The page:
When you lose income, the first thing to do is to contact your creditors. With all the programs out there right now, it’s possible that you may be able to temporarily defer your payments and save on the accumulating interest.
The last thing you want to do is put the extra burden on you to come up with a way to pay down your debt during these times. Call them up and tell them what has happened, and ask what can be done to minimize your payments and see if what’s possible. After you have done that, look over your budget and decide what can be cut out and what can be delayed in your budget.
Suffering a loss of income can be very stressful, but you don’t want to ignore your bills and payments at this time. You also want to avoid taking on additional high-interest debt as you wait for your income to grow. Using credit cards to pay for expenses may seem like a quick fix in these situations. They can also put you deeper into debt if balances grow and you can’t pay them off in a few months.
An important step to managing your debt after a loss of income is knowing your personal cash flow. You probably know how much money goes into your bank each month. If you don’t track your expenses, it’s hard to slow the flow of money out of your accounts.
You can try a free app like Mint or Every Dollar to track spending or use a simple spreadsheet or notebook. Comb through previous credit card statements to see where you’ve been spending, too. When you understand and take control of your personal cash flow, you’ll be able to make a budget and determine how to pay for necessities and manage debt payments.
If you qualify, apply for any unemployment, government, or financial assistance that is available.
Speak with your current creditors, including utility companies and landlords, to see if they are offering any assistance programs such as lowering a monthly bill temporarily or deferring a monthly payment, or to see if you can negotiate lower interest rates.
Use emergency savings or any other extra funds you have to pay your necessary expenses – food, shelter, health care – first, then pay the minimum on your debts wherever possible.
Remember, your current situation is temporary. Once you create your cash flow and debt payment strategy, you can focus on increasing your income and eventually pay down all your debt for good.
Hopefully, before this situation came about, there was money placed into an emergency fund. Depending on the circumstances, there could be 3 to 6 months’ worth of living expenses, but better yet, 3 to 5 years’ worth.
In this way, one would have the time to gain other employment, move around one’s expenses to pare down, get a temporary short-term loan if necessary or even sell items (like a second car) that might not be needed.
The point is to gain some time to reassess your situation without the mental burden of living hand-to-mouth and getting further into debt.
At the current rate of unemployment, the 2020 Coronavirus pandemic is set to overtake the historical unemployment rates of the Great Depression. The kicker? In 2020, more people not only have bills, they also have more debt on average than ever before. Whether it is student loans, credit card debt, auto debt – you name it – managing your debt can be hard enough. But with a loss of income, it can be even harder.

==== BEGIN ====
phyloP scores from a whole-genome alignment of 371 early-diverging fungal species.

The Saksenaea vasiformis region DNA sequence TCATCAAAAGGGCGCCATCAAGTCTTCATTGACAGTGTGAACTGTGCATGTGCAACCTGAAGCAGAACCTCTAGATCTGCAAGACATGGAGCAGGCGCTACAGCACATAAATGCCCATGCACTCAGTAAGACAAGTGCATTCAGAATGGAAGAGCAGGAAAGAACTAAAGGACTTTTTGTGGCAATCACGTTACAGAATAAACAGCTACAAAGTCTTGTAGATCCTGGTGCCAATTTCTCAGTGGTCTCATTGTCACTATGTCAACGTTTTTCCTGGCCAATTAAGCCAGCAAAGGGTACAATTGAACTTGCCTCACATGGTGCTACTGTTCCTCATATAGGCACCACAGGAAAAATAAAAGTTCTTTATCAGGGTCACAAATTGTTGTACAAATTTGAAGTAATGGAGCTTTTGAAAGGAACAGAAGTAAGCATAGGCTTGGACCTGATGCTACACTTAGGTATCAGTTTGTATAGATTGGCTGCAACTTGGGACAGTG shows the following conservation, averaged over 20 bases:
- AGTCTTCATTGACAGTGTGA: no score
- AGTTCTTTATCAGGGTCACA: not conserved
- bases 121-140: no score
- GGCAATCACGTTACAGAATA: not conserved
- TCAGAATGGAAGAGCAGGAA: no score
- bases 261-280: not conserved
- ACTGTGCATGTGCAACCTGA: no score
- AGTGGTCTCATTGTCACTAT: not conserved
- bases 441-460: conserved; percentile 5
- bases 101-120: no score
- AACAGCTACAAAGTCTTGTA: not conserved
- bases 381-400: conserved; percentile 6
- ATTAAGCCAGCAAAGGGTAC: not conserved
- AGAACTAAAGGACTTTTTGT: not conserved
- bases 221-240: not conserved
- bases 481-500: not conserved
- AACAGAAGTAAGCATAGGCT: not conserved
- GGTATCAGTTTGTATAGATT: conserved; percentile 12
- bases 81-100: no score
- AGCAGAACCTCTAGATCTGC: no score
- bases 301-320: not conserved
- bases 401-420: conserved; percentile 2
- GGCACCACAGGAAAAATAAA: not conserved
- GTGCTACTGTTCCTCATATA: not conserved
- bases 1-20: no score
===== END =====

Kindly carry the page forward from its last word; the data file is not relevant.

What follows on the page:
However, there are ways to weather the virus and come out on the other side with your debt under control. First things first, create a budget and look to cut out all unnecessary expenses that do not support the basics such as food, shelter, health and transportation. This might mean putting subscriptions and wants like shopping on hold.
Next, see what debt payments you can still make. Based on this, you will want to list out all your creditors and monthly payments and assess whether it’s possible or not to make the monthly payments. It’s OK if you can’t make ends meet because of a loss of income. The smart money move to make in this case, is to call and send a written email to each creditor.
Calling and working out a plan is a proactive step in managing your debt when you lose your income like one in five have during this pandemic. Additionally, sending an email or letter documents your attempt to work with your creditor, thus preventing possible penalties. Showing initiative is vital!
To recap, address the four walls of the house – food, shelter, health, transportation – then see what you can pay. What you can’t pay, call your creditor and ask for a plan that can pause interest charges and credit hits!
It is imperative that the first thing you do is contact the companies who are managing your debt. Some may have clauses in place that will help protect you while looking for new work. This may not always be the case, but i always recommend checking first.
Whatever you are left paying, move these to the minimum payment that the company will accept – this can be frustrating, and may mean you are reaching your goal at a slower pace, especially if charges are being incurred. However, the charges are less doing it this way than if you start missing payments.
A loss of income can be extremely stressful, especially if you have the weight of debt on your shoulders. Whether it’s your mortgage, student loans, credit card debt, or personal loans that you’re worried about, there are quite a few options available to lessen your burden.
The first thing I would recommend you do is to make a budget or fine-tune the one you already have. It’s important that you understand what cuts you can make in your spending so you can ensure that you meet your debt obligations.
If making budget cuts doesn’t match the income loss you’ve had, there are other steps you can take. Try talking to your lenders to see if forbearance or income-based repayment is an option. You can also look into applying for unemployment benefits if you’ve lost your job completely.
Even go as far as contacting your auto insurance provider to lower your rates based on having less of a commute each day. There are plenty of resources out there, and people who are willing to help. You’ll get through this!